x Abu Dhabi, UAEFriday 19 January 2018

Handle your talented employees with care

The Life: Ravin Jesuthasan of management consultancy Towers Watson talks abut what are the different ways to invest in employees to retain the best and create a supply chain of talent.

Ravin Jesuthasan says companies typically think about their workforces as monolithic entities, which results in inefficiency. Pawan Singh / The National
Ravin Jesuthasan says companies typically think about their workforces as monolithic entities, which results in inefficiency. Pawan Singh / The National

Ravin Jesuthasan, a managing director and global practice leader for Towers Watson's talent management practice in Chicago, says investment in employees is important not only to ensure a steady supply chain but also to retain the best employees. He has co-authored a book called Transformative HR: How Great Companies Use Evidence-Based Change for Sustainable Advantage, published in 2011.


In the changing job scenario, how can employees retain their jobs?

If you have the luxury of choice, you can choose the business model that you are part of and how your role contributes to that business model. Or you can build a career to weather the changes in economy. A flight attendant, for instance, can actually move on to management or to the hospitality sector.


What investments can a company make in its employees to retain the best?

Several types of investments. One can be talent management, telling employees "here's what it means to belong to the company". This can be anything from, say, perks, competitive pay, free lunches, to a concierge service walking your dog. The other can be in the form of training or grooming the employee to come into management. Or the investment can be in the form of how your contribution gets reflected in the workplace, such as the pay cheque or being put into a high-potential role.


What are some of the challenges and advantages of the HR divisions in Gulf companies?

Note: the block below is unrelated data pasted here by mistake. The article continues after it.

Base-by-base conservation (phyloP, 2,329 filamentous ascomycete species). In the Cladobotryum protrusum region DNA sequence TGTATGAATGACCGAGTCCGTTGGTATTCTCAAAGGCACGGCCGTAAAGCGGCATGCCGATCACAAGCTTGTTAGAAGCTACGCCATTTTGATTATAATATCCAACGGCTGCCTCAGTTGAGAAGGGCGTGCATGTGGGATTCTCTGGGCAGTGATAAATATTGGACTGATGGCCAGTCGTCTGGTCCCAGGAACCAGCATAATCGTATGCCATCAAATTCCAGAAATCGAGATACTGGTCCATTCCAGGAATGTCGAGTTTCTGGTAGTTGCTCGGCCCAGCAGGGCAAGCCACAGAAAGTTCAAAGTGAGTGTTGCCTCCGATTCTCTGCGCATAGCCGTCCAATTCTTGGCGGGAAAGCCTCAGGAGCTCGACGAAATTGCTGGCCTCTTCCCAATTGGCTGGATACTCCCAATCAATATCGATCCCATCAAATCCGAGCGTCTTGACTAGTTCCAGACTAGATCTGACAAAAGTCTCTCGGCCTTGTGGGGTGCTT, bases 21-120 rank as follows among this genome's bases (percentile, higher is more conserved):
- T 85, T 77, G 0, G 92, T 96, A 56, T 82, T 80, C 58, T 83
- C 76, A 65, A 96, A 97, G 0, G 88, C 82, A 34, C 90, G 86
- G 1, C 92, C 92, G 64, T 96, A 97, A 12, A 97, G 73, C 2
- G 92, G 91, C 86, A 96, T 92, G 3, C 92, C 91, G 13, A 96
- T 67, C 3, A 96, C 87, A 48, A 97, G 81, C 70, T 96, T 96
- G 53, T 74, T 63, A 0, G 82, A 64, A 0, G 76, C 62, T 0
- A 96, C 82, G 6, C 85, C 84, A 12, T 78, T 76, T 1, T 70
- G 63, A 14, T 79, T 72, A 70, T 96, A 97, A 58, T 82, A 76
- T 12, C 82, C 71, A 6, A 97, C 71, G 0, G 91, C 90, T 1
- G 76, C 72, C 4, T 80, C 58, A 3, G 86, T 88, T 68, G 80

One of the challenges is that there is great discomfort in distinguishing people based on their performance because it is looked upon as value judgement. But it is not, because some people play a more pivotal role in an organisation than others. The greatest advantage here is the lack of legacy. It can be a burden because it stops you from changing, and you need to change because business models are changing according to the economy.


You wrote a book on evidence-based change in HR practices. What is evidence-based change?

Evidence-based change is about the application of a mental model and logic to decision-making. Just as we have seen with the evidence-based medicine movement as well as the evolution of decision-making in finance and marketing, the impact of HR and people-related decision-making can be greatly enhanced by the application of these fundamentals.


Where does that fit in with current HR practices?

Organisations are very comfortable applying the logic of marketing to segmenting their customers and differentiating the level of service provided based on the behaviours they want from various customer groups, such as more purchases and more referrals. Yes, companies typically do not segment their workforces, choosing instead to think about them as a single, monolithic entity. This results in tremendous inefficiency as companies struggle to motivate talent in different roles with different wants and needs with a single, undifferentiated employee value proposition.